updated 12:30 pm EST, Mon December 5, 2011
Garnet tries to profit from Apple, HTC, carriers
Largely unknown company Garnet Digital hoped to profit from the work of the US cellphone field with a lawsuit quietly filed late last week. It accuses those who make the OS, device makers who sell in the US, and most major US carriers and distributors of violating one patent for a generic "Interactive Terminal For The Access Of Remote Database Information." Among those named are Apple, Google, and RIM, pure hardware makers like HTC, LG, and Samsung, stores like Radio Shack, as well as carriers such as AT&T, Sprint, T-Mobile, and Verizon.
The lawsuit insists that virtually every smartphone currently on sale in the US violates the patents and that, by extension, the OS developers and carriers equally responsible. Its patent could potentially be called into question as it was granted in 1995, significantly after remote database access became an option.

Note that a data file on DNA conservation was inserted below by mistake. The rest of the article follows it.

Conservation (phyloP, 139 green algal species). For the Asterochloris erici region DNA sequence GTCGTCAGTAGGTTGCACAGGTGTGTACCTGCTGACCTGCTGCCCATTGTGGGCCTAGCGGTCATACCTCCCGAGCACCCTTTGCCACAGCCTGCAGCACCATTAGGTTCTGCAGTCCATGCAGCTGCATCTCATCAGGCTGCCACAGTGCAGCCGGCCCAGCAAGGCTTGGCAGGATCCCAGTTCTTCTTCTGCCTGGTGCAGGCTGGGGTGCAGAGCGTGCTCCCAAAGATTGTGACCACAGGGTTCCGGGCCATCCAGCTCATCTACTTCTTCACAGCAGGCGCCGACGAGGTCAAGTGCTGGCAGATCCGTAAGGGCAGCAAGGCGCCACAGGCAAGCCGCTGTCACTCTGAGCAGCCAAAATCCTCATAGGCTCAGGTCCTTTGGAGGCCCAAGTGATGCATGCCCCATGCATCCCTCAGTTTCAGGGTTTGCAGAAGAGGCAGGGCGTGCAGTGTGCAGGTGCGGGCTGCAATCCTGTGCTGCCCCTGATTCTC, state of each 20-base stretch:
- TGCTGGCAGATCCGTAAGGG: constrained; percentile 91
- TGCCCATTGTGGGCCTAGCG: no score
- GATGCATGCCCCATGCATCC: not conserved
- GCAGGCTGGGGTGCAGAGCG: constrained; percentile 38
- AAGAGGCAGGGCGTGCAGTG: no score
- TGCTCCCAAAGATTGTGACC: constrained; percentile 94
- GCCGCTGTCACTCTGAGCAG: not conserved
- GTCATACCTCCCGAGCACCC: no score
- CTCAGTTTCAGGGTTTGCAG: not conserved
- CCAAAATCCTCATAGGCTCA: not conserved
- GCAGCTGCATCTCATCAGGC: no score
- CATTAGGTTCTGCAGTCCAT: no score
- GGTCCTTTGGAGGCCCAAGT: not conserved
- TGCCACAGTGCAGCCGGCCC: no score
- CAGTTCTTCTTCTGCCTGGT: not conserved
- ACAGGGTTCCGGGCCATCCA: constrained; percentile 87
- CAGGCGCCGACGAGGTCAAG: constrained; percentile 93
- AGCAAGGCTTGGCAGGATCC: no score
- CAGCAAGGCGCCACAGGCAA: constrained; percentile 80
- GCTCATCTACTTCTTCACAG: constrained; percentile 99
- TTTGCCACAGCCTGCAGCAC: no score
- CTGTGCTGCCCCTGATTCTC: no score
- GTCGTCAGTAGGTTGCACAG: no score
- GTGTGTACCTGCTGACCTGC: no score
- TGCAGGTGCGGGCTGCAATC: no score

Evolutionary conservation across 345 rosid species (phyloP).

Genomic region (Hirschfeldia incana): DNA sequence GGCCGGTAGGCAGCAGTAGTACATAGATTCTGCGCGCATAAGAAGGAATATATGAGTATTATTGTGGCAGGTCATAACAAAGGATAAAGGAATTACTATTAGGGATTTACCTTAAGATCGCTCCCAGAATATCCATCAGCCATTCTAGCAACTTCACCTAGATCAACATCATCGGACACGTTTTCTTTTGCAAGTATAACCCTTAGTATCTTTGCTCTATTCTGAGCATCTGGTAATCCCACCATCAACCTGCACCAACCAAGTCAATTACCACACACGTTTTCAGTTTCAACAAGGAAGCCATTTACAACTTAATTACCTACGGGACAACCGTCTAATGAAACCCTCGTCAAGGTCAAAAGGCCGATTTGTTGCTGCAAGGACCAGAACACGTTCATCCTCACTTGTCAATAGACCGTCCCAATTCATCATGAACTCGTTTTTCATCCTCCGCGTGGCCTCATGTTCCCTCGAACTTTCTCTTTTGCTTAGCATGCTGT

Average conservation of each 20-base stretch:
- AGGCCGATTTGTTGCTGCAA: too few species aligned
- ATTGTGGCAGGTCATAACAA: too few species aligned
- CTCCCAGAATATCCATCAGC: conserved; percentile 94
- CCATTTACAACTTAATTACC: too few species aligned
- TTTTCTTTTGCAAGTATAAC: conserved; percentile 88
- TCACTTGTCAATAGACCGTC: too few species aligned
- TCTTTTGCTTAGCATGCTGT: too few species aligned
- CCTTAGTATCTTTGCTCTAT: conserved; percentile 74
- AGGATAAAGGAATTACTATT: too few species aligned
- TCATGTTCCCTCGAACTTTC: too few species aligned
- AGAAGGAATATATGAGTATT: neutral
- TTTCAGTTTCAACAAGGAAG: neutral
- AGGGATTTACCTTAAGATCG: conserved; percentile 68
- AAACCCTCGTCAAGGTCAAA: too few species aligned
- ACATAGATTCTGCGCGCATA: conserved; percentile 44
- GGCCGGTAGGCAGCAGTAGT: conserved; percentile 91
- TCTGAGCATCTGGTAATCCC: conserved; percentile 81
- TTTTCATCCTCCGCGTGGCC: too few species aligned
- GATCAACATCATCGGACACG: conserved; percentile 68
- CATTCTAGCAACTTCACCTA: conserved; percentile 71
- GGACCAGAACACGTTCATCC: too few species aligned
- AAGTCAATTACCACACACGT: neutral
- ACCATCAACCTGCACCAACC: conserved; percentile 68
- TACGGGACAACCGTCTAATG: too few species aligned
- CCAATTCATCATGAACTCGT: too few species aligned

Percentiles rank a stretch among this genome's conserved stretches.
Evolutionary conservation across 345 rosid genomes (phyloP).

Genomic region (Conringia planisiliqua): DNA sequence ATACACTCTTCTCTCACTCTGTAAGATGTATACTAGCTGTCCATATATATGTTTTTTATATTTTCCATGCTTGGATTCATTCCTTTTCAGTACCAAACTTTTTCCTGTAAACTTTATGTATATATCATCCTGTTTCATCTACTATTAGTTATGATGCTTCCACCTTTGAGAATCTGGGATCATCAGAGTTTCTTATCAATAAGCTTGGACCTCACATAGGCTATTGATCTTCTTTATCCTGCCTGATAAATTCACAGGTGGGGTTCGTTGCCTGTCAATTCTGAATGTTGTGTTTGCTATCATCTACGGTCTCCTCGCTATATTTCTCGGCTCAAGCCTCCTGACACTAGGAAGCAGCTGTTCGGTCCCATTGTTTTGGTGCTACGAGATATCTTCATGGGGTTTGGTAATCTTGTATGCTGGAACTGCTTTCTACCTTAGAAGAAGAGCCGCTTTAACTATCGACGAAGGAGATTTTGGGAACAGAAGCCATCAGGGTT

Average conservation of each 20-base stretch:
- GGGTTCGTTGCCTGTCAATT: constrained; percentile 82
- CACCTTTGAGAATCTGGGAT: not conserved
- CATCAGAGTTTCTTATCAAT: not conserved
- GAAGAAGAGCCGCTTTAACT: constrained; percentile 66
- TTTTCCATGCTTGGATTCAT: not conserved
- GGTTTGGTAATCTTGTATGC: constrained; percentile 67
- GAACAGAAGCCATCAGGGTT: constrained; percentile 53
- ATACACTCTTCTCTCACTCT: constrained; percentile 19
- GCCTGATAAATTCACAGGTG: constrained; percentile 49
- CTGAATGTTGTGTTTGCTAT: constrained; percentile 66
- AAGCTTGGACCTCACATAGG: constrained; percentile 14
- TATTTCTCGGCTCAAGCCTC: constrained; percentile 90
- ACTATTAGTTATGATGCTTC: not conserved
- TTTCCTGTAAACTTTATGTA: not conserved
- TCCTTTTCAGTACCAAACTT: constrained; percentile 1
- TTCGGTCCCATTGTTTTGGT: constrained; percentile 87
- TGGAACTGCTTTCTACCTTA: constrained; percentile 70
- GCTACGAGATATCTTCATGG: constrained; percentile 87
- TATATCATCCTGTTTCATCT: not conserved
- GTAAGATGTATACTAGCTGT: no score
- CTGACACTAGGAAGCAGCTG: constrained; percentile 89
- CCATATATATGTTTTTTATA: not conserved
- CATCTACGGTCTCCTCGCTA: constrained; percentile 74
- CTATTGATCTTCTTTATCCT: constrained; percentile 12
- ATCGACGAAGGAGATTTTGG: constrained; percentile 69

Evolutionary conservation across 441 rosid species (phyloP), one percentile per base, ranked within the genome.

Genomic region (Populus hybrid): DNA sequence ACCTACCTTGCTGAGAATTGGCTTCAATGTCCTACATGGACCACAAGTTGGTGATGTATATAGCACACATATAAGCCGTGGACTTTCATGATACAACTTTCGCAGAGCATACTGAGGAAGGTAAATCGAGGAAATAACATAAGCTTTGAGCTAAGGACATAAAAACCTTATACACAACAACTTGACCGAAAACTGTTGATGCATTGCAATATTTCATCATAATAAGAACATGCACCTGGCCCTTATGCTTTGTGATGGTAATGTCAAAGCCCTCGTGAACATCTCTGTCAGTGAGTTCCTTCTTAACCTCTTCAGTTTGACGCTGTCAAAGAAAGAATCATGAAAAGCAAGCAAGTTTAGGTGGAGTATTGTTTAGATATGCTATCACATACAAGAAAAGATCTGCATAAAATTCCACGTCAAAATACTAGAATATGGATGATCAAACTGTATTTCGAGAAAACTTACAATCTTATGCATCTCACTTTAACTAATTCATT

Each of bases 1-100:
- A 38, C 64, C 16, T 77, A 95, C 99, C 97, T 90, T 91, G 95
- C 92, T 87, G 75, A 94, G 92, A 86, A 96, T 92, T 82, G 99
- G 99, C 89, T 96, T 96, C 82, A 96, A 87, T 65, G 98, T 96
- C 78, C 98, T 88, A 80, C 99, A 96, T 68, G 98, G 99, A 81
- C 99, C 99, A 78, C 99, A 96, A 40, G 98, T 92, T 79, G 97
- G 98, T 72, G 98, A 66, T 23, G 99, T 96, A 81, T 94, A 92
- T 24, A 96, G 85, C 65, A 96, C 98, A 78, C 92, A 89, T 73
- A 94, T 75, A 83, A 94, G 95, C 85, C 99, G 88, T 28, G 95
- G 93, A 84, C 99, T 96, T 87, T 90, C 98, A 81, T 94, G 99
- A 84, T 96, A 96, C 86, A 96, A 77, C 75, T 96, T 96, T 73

Garnet's claims are generic and make no mention of trying to reach a licensing deal with any of the companies before turning to the court. The complaint is also riddled with errors, including making claims that HTC violates the patents through the "Desire EVO HD7" and mentioning only "Google Nexus" phones without identifying the model.
As expected, the plaintiff is hinging its case on royalties under the threat of a permanent ban.
The case fits the traditional definition of a patent troll lawsuit. No mention of Garnet Digital exists online outside of its lawsuits, suggesting that it has no meaningful products and exists solely to profit from royalties and lawsuit settlements. A choice to file in an Eastern District of Texas court in Tyler is also common, since the court is known to be biased in favor of plaintiffs in these cases and can take advantage of the state's Long Arm Statute to sue anyone who does business in Texas, even if they have no local legal staff.